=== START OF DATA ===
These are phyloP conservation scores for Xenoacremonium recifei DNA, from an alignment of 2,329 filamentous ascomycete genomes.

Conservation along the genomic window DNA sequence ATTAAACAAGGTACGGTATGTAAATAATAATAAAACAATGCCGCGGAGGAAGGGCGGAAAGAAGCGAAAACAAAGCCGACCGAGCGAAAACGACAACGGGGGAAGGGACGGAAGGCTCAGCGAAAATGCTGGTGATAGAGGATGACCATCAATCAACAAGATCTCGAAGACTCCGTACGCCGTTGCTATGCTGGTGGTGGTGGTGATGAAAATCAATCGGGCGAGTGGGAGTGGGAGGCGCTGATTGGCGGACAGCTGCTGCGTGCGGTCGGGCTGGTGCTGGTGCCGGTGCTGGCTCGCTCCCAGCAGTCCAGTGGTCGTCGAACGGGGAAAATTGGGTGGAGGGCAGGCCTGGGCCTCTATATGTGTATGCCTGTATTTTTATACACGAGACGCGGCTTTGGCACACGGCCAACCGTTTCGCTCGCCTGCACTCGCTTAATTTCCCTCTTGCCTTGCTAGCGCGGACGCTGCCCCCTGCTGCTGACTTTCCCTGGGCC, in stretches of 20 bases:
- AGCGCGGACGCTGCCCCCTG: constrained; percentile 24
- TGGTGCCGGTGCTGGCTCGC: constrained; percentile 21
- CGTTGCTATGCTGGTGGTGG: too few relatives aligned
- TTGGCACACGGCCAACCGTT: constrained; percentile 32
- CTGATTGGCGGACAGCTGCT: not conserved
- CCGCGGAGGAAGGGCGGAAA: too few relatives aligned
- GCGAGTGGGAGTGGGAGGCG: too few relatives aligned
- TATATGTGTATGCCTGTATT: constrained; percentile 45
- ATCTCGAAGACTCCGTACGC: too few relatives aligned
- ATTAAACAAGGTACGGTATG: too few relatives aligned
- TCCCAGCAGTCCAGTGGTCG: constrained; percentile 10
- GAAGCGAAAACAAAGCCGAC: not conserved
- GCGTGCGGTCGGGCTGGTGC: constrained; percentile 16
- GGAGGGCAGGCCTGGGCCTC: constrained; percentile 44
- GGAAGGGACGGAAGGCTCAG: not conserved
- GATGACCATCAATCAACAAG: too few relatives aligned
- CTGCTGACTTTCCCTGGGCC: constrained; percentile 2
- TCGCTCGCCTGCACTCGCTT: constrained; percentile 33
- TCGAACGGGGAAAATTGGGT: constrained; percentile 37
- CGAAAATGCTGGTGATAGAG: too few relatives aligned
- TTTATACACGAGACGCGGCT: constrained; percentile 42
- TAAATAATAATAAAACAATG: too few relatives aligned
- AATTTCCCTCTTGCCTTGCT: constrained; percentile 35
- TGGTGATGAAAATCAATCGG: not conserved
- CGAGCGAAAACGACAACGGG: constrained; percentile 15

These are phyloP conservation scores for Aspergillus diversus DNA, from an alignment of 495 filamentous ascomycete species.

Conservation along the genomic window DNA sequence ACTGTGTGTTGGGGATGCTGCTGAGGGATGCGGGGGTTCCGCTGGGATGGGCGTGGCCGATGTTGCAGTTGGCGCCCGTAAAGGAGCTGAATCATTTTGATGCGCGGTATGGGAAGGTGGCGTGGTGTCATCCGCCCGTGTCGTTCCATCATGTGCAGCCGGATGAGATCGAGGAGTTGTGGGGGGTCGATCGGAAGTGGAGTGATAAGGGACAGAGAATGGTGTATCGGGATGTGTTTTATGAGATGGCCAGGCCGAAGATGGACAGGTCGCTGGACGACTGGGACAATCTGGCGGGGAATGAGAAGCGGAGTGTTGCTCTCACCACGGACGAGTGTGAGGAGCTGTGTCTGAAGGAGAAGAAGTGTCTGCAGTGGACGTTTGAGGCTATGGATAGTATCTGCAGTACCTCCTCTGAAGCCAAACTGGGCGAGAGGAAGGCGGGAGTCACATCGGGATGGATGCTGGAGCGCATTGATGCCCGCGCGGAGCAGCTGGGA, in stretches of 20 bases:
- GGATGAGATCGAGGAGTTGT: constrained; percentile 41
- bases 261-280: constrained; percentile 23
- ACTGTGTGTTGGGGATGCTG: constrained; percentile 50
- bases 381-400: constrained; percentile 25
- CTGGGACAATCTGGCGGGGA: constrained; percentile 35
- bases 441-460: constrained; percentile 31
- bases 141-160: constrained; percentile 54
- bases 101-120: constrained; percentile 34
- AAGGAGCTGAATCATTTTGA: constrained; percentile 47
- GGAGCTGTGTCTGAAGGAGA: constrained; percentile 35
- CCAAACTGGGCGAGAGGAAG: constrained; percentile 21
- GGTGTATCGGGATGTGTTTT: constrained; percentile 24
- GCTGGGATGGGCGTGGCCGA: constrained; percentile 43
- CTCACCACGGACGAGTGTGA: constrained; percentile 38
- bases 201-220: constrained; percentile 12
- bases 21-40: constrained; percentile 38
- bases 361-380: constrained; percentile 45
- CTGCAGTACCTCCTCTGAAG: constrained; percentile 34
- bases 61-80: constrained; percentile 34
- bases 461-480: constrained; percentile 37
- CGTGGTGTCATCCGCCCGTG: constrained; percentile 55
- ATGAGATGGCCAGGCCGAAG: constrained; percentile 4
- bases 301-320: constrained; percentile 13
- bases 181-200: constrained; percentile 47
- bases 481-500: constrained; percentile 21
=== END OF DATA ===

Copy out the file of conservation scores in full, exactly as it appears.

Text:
These are phyloP conservation scores for Xenoacremonium recifei DNA, from an alignment of 2,329 filamentous ascomycete genomes.

Conservation along the genomic window DNA sequence ATTAAACAAGGTACGGTATGTAAATAATAATAAAACAATGCCGCGGAGGAAGGGCGGAAAGAAGCGAAAACAAAGCCGACCGAGCGAAAACGACAACGGGGGAAGGGACGGAAGGCTCAGCGAAAATGCTGGTGATAGAGGATGACCATCAATCAACAAGATCTCGAAGACTCCGTACGCCGTTGCTATGCTGGTGGTGGTGGTGATGAAAATCAATCGGGCGAGTGGGAGTGGGAGGCGCTGATTGGCGGACAGCTGCTGCGTGCGGTCGGGCTGGTGCTGGTGCCGGTGCTGGCTCGCTCCCAGCAGTCCAGTGGTCGTCGAACGGGGAAAATTGGGTGGAGGGCAGGCCTGGGCCTCTATATGTGTATGCCTGTATTTTTATACACGAGACGCGGCTTTGGCACACGGCCAACCGTTTCGCTCGCCTGCACTCGCTTAATTTCCCTCTTGCCTTGCTAGCGCGGACGCTGCCCCCTGCTGCTGACTTTCCCTGGGCC, in stretches of 20 bases:
- AGCGCGGACGCTGCCCCCTG: constrained; percentile 24
- TGGTGCCGGTGCTGGCTCGC: constrained; percentile 21
- CGTTGCTATGCTGGTGGTGG: too few relatives aligned
- TTGGCACACGGCCAACCGTT: constrained; percentile 32
- CTGATTGGCGGACAGCTGCT: not conserved
- CCGCGGAGGAAGGGCGGAAA: too few relatives aligned
- GCGAGTGGGAGTGGGAGGCG: too few relatives aligned
- TATATGTGTATGCCTGTATT: constrained; percentile 45
- ATCTCGAAGACTCCGTACGC: too few relatives aligned
- ATTAAACAAGGTACGGTATG: too few relatives aligned
- TCCCAGCAGTCCAGTGGTCG: constrained; percentile 10
- GAAGCGAAAACAAAGCCGAC: not conserved
- GCGTGCGGTCGGGCTGGTGC: constrained; percentile 16
- GGAGGGCAGGCCTGGGCCTC: constrained; percentile 44
- GGAAGGGACGGAAGGCTCAG: not conserved
- GATGACCATCAATCAACAAG: too few relatives aligned
- CTGCTGACTTTCCCTGGGCC: constrained; percentile 2
- TCGCTCGCCTGCACTCGCTT: constrained; percentile 33
- TCGAACGGGGAAAATTGGGT: constrained; percentile 37
- CGAAAATGCTGGTGATAGAG: too few relatives aligned
- TTTATACACGAGACGCGGCT: constrained; percentile 42
- TAAATAATAATAAAACAATG: too few relatives aligned
- AATTTCCCTCTTGCCTTGCT: constrained; percentile 35
- TGGTGATGAAAATCAATCGG: not conserved
- CGAGCGAAAACGACAACGGG: constrained; percentile 15

These are phyloP conservation scores for Aspergillus diversus DNA, from an alignment of 495 filamentous ascomycete species.

Conservation along the genomic window DNA sequence ACTGTGTGTTGGGGATGCTGCTGAGGGATGCGGGGGTTCCGCTGGGATGGGCGTGGCCGATGTTGCAGTTGGCGCCCGTAAAGGAGCTGAATCATTTTGATGCGCGGTATGGGAAGGTGGCGTGGTGTCATCCGCCCGTGTCGTTCCATCATGTGCAGCCGGATGAGATCGAGGAGTTGTGGGGGGTCGATCGGAAGTGGAGTGATAAGGGACAGAGAATGGTGTATCGGGATGTGTTTTATGAGATGGCCAGGCCGAAGATGGACAGGTCGCTGGACGACTGGGACAATCTGGCGGGGAATGAGAAGCGGAGTGTTGCTCTCACCACGGACGAGTGTGAGGAGCTGTGTCTGAAGGAGAAGAAGTGTCTGCAGTGGACGTTTGAGGCTATGGATAGTATCTGCAGTACCTCCTCTGAAGCCAAACTGGGCGAGAGGAAGGCGGGAGTCACATCGGGATGGATGCTGGAGCGCATTGATGCCCGCGCGGAGCAGCTGGGA, in stretches of 20 bases:
- GGATGAGATCGAGGAGTTGT: constrained; percentile 41
- bases 261-280: constrained; percentile 23
- ACTGTGTGTTGGGGATGCTG: constrained; percentile 50
- bases 381-400: constrained; percentile 25
- CTGGGACAATCTGGCGGGGA: constrained; percentile 35
- bases 441-460: constrained; percentile 31
- bases 141-160: constrained; percentile 54
- bases 101-120: constrained; percentile 34
- AAGGAGCTGAATCATTTTGA: constrained; percentile 47
- GGAGCTGTGTCTGAAGGAGA: constrained; percentile 35
- CCAAACTGGGCGAGAGGAAG: constrained; percentile 21
- GGTGTATCGGGATGTGTTTT: constrained; percentile 24
- GCTGGGATGGGCGTGGCCGA: constrained; percentile 43
- CTCACCACGGACGAGTGTGA: constrained; percentile 38
- bases 201-220: constrained; percentile 12
- bases 21-40: constrained; percentile 38
- bases 361-380: constrained; percentile 45
- CTGCAGTACCTCCTCTGAAG: constrained; percentile 34
- bases 61-80: constrained; percentile 34
- bases 461-480: constrained; percentile 37
- CGTGGTGTCATCCGCCCGTG: constrained; percentile 55
- ATGAGATGGCCAGGCCGAAG: constrained; percentile 4
- bases 301-320: constrained; percentile 13
- bases 181-200: constrained; percentile 47
- bases 481-500: constrained; percentile 21